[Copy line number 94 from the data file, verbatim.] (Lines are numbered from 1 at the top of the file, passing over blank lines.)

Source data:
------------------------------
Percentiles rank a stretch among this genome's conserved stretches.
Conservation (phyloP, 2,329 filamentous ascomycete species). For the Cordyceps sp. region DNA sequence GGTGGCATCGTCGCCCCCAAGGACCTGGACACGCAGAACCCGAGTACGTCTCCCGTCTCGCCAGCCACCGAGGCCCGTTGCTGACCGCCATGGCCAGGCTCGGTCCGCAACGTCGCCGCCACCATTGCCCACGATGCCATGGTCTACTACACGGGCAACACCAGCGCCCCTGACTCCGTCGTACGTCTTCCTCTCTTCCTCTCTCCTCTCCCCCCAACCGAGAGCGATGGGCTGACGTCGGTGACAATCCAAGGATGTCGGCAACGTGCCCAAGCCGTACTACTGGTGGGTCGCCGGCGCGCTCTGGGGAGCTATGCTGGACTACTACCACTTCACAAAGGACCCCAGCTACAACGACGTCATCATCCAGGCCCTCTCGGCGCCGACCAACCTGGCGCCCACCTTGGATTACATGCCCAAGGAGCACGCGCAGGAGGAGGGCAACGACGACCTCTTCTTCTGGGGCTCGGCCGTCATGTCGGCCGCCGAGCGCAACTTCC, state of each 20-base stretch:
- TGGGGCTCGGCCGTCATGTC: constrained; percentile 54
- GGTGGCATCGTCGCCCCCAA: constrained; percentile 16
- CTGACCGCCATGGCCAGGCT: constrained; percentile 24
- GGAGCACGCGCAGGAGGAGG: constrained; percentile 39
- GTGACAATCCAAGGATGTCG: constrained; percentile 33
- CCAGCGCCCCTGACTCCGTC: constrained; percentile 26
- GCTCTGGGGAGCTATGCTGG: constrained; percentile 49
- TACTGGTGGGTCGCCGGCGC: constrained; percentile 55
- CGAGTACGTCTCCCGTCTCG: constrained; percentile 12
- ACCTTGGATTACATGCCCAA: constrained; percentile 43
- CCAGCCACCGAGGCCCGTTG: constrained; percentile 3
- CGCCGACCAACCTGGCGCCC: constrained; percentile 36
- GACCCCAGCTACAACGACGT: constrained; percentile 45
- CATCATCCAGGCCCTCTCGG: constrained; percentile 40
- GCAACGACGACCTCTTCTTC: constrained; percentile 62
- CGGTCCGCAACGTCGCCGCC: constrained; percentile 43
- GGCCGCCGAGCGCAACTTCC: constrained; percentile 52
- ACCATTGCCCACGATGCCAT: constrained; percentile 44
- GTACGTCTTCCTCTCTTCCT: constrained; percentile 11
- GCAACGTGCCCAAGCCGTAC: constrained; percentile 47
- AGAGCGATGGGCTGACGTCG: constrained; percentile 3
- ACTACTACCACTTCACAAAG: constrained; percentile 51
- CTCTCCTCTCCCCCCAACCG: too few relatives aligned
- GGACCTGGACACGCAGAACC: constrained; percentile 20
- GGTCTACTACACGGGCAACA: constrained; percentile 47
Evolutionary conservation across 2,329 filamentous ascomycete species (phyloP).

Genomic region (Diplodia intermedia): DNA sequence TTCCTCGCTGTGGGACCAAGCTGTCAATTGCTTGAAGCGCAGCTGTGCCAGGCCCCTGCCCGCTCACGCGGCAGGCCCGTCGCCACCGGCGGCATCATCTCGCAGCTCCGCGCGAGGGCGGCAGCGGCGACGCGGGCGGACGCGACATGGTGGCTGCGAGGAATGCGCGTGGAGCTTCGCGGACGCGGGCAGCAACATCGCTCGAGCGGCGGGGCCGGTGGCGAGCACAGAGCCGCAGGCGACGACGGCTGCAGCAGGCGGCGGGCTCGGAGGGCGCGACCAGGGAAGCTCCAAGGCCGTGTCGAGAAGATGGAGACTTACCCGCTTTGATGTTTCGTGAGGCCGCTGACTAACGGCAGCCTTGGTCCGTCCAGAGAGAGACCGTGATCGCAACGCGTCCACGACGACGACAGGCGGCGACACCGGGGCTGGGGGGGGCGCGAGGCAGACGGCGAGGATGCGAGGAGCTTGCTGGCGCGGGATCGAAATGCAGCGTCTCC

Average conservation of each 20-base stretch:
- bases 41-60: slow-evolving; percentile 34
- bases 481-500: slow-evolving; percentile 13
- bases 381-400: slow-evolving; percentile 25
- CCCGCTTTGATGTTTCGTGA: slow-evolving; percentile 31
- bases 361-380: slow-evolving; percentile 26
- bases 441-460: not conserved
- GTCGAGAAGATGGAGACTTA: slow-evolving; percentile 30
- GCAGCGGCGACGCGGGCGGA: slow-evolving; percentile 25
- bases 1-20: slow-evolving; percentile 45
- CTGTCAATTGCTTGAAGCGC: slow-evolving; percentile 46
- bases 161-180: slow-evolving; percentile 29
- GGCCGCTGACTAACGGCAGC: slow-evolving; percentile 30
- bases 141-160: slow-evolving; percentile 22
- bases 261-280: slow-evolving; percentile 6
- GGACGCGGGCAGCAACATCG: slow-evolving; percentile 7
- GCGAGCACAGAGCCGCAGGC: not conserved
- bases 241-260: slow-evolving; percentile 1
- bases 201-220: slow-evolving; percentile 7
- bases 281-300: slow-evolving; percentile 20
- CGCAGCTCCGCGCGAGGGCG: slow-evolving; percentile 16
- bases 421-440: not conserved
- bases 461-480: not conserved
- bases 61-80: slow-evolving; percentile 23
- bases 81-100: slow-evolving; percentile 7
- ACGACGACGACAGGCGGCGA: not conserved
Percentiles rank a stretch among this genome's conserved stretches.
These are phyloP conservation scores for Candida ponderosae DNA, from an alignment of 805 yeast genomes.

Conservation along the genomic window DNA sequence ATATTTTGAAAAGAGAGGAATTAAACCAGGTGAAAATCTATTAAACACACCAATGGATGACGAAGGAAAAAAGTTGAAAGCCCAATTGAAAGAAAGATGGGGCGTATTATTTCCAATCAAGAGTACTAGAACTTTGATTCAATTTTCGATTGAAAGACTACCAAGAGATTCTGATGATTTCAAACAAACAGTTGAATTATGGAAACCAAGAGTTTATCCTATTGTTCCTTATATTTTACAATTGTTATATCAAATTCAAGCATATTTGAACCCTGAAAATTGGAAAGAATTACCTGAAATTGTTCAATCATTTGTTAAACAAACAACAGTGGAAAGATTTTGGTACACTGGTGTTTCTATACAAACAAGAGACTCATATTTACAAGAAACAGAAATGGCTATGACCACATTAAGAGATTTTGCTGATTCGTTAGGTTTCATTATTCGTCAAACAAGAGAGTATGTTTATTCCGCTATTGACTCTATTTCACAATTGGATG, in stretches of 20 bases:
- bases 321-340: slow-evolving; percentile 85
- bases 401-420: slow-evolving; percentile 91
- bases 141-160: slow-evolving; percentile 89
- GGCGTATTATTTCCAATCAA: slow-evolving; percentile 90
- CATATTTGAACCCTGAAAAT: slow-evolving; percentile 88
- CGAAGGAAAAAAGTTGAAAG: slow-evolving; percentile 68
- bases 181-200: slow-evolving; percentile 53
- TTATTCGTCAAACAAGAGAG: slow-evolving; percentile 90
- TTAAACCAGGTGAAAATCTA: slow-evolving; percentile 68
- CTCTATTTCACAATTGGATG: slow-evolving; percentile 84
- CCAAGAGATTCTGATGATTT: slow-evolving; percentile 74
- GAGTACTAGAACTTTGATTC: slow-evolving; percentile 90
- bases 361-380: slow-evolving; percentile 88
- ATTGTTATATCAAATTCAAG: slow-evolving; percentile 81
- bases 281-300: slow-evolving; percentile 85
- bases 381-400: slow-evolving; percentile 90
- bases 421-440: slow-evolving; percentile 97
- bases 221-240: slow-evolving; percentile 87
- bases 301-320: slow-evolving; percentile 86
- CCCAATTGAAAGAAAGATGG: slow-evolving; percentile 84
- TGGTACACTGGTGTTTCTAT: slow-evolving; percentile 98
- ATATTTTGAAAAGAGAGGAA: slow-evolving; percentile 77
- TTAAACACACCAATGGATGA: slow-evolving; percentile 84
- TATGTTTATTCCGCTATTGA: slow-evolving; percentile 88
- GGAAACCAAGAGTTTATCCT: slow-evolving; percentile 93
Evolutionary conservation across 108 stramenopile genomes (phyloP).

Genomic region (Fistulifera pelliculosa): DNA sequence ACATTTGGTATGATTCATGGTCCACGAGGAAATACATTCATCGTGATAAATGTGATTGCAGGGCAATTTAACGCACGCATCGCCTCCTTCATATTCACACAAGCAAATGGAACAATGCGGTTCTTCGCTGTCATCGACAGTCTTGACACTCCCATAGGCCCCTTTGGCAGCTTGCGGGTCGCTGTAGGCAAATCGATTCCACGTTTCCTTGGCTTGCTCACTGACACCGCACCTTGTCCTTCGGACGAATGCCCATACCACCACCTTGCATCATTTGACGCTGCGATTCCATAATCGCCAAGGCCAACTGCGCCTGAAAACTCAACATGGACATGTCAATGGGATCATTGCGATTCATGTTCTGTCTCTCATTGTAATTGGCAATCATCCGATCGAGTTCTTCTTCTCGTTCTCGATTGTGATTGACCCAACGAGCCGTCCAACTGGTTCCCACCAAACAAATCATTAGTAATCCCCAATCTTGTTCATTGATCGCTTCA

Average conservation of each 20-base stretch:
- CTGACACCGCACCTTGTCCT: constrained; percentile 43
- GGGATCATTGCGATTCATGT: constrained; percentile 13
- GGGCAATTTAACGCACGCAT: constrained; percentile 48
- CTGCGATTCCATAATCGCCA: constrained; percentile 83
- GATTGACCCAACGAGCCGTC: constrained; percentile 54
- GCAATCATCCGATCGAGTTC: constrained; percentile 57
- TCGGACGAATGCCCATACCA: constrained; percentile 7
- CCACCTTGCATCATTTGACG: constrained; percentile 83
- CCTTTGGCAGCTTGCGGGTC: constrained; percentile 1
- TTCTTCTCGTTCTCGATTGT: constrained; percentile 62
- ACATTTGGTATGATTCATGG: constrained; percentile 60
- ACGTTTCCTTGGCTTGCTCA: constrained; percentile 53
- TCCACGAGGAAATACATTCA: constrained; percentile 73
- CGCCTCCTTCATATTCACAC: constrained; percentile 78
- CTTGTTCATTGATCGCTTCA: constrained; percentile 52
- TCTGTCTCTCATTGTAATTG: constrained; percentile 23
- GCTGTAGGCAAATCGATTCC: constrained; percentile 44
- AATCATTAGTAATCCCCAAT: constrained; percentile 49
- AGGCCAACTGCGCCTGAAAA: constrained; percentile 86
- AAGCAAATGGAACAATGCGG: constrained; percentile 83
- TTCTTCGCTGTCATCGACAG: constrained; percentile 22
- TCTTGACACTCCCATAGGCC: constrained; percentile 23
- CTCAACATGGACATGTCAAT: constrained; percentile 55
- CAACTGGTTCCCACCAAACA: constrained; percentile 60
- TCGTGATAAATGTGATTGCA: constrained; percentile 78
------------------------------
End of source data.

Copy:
- CCACCTTGCATCATTTGACG: constrained; percentile 83